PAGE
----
·Farhad Quami fled wartorn Afghanistan and settled in Australia in 1993
·His parents and two younger brothers moved to Auburn in Sydney’s west
·Now the 34-year-old is leader of notorious Muslim gang Brothers 4 Life
·On trial for alleged murder and awaiting sentencing for other offences
·He reportedly ‘plotted to kill’ two detectives to scare off witnesses in trial
Farhad Quami, known on the streets as ‘The Afghan’, has earned a reputation as one of Sydney’s most feared gangsters.
Head of the Blacktown chapter of notorious Muslim gang ‘Brothers 4 Life’, the 34-year-old gang boss is on trial with one of his younger brothers Mumtaz for the alleged 2013 murder of debt collector Joe Antoun.
The feared underworld mobster is also awaiting sentencing for a string of other convicted offences including ordering shootings and manslaughter. (more…)
Syrian refugees due to arrive in Dunedin later this month should have access to free driving lessons, thanks to the efforts of a local fundraiser.
Organiser Afife Harris said funds raised at a market day held at the Dunedin North Intermediate Hall yesterday would go towards $20 petrol vouchers for volunteers who wanted to help teach refugees about driving in New Zealand.
Mrs Harris said she came up with the concept after researching what European countries had done to help refugees there.
Many had offered cycling lessons but Mrs Harris thought driving lessons would be more beneficial for Syrian refugees arriving in New Zealand.
Stockholm train station is where a ‘group of neo-Nazis attacked refugees‘
Around the same time as woman, 22, was allegedly murdered by migrant
Despite reports no migrants have told police they were assaulted at station
If exaggerated, it could have made Swedes less ready to voice their worries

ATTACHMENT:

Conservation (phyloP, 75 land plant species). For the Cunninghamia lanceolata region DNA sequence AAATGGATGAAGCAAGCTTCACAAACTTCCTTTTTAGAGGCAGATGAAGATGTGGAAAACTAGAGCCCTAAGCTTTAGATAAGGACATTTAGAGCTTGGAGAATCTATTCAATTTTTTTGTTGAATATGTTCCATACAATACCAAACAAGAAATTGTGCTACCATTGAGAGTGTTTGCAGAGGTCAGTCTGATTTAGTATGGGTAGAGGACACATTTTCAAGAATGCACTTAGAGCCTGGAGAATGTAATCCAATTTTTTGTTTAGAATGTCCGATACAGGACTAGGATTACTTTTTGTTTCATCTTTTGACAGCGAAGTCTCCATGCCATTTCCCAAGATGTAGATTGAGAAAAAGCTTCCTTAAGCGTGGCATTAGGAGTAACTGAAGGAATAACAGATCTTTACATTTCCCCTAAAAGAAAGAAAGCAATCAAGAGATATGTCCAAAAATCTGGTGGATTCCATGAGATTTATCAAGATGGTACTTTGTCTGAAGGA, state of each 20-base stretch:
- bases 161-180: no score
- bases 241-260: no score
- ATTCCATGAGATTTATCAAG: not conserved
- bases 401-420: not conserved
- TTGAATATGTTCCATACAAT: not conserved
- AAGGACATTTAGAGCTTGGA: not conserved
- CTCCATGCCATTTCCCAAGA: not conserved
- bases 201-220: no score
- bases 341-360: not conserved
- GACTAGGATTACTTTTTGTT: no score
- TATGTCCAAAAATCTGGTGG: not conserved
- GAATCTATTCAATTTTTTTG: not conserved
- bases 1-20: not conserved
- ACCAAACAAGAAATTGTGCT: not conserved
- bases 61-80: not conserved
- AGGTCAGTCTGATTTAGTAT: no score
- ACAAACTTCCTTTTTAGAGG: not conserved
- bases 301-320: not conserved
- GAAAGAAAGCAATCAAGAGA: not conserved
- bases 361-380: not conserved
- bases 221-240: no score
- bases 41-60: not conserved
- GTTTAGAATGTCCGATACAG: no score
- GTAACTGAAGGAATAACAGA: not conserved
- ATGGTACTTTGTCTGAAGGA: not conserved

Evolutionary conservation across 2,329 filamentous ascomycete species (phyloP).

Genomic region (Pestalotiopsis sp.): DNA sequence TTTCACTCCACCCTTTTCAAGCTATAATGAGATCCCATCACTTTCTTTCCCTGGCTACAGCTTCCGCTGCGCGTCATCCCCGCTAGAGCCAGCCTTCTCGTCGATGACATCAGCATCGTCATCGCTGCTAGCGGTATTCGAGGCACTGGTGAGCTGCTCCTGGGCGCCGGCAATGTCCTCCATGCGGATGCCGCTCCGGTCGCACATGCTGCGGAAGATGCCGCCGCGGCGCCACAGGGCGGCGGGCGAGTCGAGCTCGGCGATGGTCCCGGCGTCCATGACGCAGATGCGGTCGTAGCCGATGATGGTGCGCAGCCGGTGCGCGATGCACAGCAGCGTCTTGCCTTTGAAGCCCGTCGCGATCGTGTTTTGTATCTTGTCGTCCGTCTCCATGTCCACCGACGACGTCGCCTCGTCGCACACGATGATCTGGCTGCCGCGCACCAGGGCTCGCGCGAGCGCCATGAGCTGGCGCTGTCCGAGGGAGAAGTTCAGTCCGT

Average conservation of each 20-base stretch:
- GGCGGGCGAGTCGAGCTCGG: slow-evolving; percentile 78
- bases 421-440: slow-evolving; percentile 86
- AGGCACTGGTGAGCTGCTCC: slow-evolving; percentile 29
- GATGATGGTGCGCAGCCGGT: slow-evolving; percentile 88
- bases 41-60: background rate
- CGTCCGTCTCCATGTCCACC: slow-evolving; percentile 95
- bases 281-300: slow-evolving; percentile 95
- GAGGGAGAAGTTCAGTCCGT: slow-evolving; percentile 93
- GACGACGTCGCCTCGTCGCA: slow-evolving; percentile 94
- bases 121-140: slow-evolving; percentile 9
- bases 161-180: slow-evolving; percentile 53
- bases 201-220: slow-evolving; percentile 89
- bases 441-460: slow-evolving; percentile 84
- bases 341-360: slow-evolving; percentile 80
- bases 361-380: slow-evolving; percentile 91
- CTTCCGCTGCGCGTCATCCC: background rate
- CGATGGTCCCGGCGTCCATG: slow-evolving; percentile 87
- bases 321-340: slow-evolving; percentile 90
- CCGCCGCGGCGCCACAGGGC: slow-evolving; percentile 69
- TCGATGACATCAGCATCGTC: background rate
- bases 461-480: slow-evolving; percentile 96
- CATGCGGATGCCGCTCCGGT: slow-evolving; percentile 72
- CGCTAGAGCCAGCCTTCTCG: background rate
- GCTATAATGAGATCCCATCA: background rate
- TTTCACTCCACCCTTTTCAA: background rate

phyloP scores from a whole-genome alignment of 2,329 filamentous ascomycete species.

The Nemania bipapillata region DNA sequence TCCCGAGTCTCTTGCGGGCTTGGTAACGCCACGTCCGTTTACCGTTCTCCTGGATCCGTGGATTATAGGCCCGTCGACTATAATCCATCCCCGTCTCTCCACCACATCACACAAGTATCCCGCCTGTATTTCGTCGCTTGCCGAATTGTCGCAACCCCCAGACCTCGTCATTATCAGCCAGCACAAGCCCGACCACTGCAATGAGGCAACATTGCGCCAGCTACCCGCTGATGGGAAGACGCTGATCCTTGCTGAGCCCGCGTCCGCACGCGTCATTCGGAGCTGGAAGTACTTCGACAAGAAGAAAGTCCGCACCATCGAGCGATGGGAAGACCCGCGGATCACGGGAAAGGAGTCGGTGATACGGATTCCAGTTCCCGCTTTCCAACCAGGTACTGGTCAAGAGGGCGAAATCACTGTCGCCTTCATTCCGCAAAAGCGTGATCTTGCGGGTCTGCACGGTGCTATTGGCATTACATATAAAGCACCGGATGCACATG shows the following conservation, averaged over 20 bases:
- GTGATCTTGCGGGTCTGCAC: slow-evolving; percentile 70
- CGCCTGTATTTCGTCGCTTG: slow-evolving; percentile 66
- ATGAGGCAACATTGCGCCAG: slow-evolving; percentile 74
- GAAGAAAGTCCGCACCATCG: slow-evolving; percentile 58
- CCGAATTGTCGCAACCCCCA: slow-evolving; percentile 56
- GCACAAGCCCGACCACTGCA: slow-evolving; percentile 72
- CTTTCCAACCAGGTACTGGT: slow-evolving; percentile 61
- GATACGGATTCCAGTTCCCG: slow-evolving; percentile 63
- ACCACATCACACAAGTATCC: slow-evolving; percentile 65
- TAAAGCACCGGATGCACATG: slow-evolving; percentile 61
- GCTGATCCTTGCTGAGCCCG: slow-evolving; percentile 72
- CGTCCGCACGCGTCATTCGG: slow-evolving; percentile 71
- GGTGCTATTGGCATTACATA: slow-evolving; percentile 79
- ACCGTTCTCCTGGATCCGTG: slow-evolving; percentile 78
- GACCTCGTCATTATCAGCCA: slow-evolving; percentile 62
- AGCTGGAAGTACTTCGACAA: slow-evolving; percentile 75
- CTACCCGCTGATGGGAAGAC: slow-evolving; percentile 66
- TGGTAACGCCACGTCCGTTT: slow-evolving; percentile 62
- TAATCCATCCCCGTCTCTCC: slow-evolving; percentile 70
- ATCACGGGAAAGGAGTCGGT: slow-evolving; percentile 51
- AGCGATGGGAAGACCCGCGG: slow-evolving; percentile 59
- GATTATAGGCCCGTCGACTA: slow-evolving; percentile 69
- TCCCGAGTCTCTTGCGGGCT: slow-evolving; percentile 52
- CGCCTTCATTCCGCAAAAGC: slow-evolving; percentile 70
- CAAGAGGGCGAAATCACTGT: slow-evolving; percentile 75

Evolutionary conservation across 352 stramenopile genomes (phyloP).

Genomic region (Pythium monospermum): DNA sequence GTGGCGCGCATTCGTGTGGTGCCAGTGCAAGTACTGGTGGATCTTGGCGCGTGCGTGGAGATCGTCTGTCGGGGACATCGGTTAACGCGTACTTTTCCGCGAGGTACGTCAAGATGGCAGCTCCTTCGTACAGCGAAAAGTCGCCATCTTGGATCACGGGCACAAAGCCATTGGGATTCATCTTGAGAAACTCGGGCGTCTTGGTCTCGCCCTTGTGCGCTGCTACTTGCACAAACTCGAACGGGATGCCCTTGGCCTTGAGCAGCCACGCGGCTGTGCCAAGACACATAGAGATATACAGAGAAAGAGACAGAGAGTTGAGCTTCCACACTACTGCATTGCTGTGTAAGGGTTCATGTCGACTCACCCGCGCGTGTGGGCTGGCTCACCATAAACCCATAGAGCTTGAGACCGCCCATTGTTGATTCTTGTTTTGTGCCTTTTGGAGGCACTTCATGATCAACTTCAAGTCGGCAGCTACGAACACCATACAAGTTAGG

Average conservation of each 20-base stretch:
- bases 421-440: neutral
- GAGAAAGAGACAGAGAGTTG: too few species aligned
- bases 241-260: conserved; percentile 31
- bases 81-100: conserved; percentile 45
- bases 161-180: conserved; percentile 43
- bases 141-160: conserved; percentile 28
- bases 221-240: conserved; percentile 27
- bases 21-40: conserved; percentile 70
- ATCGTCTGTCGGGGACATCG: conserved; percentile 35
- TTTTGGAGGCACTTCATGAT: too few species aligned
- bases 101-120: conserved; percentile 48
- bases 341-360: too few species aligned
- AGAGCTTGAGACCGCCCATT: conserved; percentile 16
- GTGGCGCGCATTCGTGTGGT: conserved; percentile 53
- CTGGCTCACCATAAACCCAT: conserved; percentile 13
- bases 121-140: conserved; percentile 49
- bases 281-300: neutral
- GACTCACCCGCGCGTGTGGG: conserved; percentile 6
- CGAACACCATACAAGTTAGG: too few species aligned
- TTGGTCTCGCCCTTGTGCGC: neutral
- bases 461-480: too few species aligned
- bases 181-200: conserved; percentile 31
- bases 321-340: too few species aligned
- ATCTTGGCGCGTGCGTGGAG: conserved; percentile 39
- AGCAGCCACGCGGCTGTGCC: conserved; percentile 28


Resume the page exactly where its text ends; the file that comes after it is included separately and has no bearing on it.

Stockholm railway station isn’t a nice place at nine on a winter evening. Smart young Swedes run to catch trains to the suburbs watched by groups of men in hoodies leaning against pillars in the shadows as they swap plastic bags of cannabis or heroin for wads of krona, the national currency.
Occasionally, police in twos and threes patrol through this scene of Nordic Noir as chimes ring from the nearby 16th century St Clare’s Lutheran church, with spires piercing the dark sky.
Yet the police rarely stop and no one takes much notice of them anyway. ‘I am here to buy cannabis with my friends,’ Mustapha Drummeh, a 31-year-old Ghanaian who came to Sweden seven years ago told me, as he hung around the station amid other African and Arab migrants.
Suddenly, his friend, a 43-year-old Eritrean called Mahoud, darts off to dance a circle round two Swedish women in their early twenties, walking briskly by us towards the trains.
The girls, who show no surprise, sidestep him neatly as he tries to pat their bottoms. ‘The Swedish women, they’re nice,’ says smiling Mahoud on his return, unabashed by the rebuff. ‘People here are kind to us, but it’s difficult without a job, nothing to do, and more migrants arriving all the time.’
Stockholm station is, remember, where a disturbing event happened a few weeks ago. According to Left-wing Swedish newspaper Aftonbladet, there was a violent, unprovoked rampage by a masked mob of neo-Nazis and football hooligans who were targeting migrants, including north African street children. Aftonbladet’s reports, based on police information, made newspaper and TV headlines around the world.
It followed another tragic event which also seized international attention. A 22-year-old woman social worker had been murdered at a home for underage migrant boys near the country’s second city of Gothenburg. She was said to have been knifed by a 15-year-old Somalian migrant, who has since appeared in court charged with her killing.